In college, I published a zine filled with writing on music and art, with essays from friends on their passions of the moment: cats, travel, ska, tea. Its manifesto called for supporting the artists in our midst and turning off corporate media.
Soon after one issue came out, I received a long handwritten letter from a stranger. He’d read the zine and believed I was the voice that his fringe movement was waiting for. He cited one story in particular as the reason he wrote.
I wrote the article in question quickly to fill up a blank space before going to press. In my recollection, it was unserious and possibly even funny. I intended it as satire. I remember little more than that. I like to imagine I was channeling the classes in literary criticism I was then growing to love. Perhaps it was a Marxist-feminist hypothesis about the tyranny of laundromats. I’m not sure I want to read it, but perhaps I’ll dig up a copy in the next 89 days. The part I do remember is the headline I ran above it: “conspiracy theory of the month.”
Despite — or possibly because of — the headline, my correspondent took it seriously. His letter put a contemporary spin on what I now know is one of the oldest and most hateful conspiracy theories going: thinly veiled antisemitism blaming all the world’s problems on the banking system bankers and elite newspapers.
Most people would probably call the guy a crank, crumple up the letter, toss it in the trash, and forget about it. But it haunted me. I’m still thinking about it two decades later. What makes someone so desperate for a glimmer of belief in a fringe idea?
Yesterday I ran across Tanya Basu’s article in MIT Technology Review, “How to talk to conspiracy theorists—and still be kind.” In it, she looks at how we’re all susceptible to believing conspiracy theories, and offers tips from a patient online community devoted to talking people down from conspiracy theories, which are on the rise amid the isolation of Covid-19 shutdowns.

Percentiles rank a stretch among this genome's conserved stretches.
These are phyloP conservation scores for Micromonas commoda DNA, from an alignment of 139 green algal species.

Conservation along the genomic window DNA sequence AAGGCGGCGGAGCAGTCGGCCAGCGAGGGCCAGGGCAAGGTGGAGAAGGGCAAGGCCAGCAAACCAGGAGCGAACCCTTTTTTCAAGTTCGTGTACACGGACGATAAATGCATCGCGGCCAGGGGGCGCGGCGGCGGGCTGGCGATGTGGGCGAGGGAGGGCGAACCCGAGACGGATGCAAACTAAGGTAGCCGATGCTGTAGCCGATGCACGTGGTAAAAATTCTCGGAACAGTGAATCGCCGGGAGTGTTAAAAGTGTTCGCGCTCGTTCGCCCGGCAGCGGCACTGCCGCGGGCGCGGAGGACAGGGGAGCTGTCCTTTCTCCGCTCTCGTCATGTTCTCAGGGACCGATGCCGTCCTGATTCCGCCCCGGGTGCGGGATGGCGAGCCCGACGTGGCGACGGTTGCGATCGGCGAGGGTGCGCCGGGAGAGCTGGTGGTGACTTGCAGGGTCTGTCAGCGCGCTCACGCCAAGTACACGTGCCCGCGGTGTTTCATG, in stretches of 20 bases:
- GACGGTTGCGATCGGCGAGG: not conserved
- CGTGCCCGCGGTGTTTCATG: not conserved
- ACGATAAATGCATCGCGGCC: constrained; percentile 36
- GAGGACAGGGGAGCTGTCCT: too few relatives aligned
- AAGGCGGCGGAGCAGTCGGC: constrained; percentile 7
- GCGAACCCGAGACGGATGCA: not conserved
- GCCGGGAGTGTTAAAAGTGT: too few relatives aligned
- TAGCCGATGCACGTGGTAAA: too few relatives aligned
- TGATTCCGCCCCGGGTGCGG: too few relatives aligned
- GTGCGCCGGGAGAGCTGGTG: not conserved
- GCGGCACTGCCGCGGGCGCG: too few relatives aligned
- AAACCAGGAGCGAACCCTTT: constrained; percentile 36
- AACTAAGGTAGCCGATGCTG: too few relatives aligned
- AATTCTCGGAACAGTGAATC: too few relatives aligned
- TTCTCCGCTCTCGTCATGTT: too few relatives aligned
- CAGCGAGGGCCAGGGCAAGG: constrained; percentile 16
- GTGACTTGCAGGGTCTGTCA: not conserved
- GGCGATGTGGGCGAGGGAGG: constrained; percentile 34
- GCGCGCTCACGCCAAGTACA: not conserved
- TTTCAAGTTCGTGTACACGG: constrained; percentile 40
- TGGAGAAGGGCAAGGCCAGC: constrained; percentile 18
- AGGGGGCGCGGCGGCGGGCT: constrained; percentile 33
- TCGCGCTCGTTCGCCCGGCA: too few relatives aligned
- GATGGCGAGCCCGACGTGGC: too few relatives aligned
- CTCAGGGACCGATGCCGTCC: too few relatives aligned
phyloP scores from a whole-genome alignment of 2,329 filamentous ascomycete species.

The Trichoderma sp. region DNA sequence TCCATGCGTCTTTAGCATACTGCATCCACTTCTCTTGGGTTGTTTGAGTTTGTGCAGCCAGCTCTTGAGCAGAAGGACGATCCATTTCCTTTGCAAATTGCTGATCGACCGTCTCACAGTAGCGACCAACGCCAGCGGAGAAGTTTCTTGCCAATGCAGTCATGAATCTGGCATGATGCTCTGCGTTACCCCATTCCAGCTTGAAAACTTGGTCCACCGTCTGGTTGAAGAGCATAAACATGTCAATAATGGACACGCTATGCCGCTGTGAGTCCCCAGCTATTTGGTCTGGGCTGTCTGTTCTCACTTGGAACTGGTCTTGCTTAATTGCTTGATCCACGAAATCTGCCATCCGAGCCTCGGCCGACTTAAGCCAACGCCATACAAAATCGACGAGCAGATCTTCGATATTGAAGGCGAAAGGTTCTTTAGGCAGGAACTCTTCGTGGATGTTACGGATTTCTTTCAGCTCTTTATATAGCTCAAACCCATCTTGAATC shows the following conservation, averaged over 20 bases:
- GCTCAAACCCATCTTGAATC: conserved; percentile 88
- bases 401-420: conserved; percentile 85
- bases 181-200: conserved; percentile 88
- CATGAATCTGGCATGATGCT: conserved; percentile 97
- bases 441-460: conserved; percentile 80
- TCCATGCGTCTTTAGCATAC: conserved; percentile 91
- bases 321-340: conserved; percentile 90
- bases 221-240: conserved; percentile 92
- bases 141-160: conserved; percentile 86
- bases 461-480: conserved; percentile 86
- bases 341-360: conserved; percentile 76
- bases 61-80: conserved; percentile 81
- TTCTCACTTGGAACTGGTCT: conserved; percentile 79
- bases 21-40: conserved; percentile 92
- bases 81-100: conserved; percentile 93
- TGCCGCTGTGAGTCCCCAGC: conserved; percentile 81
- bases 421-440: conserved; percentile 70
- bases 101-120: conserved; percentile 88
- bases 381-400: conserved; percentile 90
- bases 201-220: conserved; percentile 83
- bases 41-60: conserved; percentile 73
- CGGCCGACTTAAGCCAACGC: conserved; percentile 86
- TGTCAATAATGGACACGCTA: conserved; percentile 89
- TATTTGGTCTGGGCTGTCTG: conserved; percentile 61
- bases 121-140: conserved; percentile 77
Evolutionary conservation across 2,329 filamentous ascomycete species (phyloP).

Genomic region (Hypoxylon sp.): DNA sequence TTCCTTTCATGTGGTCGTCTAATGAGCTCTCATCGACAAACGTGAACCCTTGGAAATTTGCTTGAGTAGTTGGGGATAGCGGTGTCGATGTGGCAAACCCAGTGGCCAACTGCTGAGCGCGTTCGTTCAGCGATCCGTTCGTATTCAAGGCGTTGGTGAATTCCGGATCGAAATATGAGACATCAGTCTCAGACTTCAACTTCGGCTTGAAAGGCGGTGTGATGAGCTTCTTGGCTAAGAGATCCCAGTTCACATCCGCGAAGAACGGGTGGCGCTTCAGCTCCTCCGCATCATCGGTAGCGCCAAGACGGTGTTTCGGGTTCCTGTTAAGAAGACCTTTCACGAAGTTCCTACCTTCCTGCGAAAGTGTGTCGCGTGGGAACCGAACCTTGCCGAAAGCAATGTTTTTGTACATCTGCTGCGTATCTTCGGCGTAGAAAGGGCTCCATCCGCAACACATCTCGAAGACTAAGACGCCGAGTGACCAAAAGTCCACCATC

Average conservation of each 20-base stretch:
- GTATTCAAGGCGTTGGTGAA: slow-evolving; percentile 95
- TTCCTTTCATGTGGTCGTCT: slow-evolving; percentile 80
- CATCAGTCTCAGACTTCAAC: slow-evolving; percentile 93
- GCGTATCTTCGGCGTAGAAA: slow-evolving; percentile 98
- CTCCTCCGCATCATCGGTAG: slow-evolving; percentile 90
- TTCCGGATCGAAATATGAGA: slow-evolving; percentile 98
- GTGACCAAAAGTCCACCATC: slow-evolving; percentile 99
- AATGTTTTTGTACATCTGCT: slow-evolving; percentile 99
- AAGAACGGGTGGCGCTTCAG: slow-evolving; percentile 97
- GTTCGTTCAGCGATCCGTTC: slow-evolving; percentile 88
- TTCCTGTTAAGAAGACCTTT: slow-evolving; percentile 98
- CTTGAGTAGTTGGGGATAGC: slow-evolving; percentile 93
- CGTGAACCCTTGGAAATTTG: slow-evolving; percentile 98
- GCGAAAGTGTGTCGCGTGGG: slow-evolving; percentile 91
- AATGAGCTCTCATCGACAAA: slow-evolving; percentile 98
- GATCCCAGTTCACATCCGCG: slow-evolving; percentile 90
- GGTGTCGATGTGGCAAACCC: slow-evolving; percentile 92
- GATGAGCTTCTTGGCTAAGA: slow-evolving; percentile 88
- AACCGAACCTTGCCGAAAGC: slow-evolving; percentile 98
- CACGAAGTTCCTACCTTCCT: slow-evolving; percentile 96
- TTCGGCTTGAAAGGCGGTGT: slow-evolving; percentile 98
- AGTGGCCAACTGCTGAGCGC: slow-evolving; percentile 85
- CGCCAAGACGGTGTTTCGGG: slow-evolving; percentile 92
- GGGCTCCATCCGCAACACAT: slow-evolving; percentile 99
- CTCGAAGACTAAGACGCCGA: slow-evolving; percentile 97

It’s very human and normal to believe in conspiracy theories. “Conspiracy theories resonate with us all, to some extent,” says Rob Brotherton, a psychologist who’s written two books on conspiracy theories and fake news. It’s a defense mechanism: we’re primed to be suspicious and afraid of things that can’t be explained.
Conspiracy theories are powerful in part because a cover-up is always part of the story — the idea that powerful people don’t want the “truth” to be told. For people stuck in a conspiratorial mindset, the institutions that use scientists and fact-checkers are themselves suspect; fake news. And so, they become more and more isolated, trusting fewer and fewer sources of information, and the friends who would point them to prominent sources.
A kind debunker can spend days and weeks hand-holding to build a convincing fact-based argument using primary sources that the conspiracy believer will accept as true. It is hard work. And if it involves an important personal relationship, the risk might not be worth it.
I wonder what I would say to the conspiracy letter writer today if he wrote to me. Would I have the patience to point out the flaws in his beliefs and come to a shared understanding? How long would it take? As the pandemic continues and election misinformation circulates, these skills seem in high demand.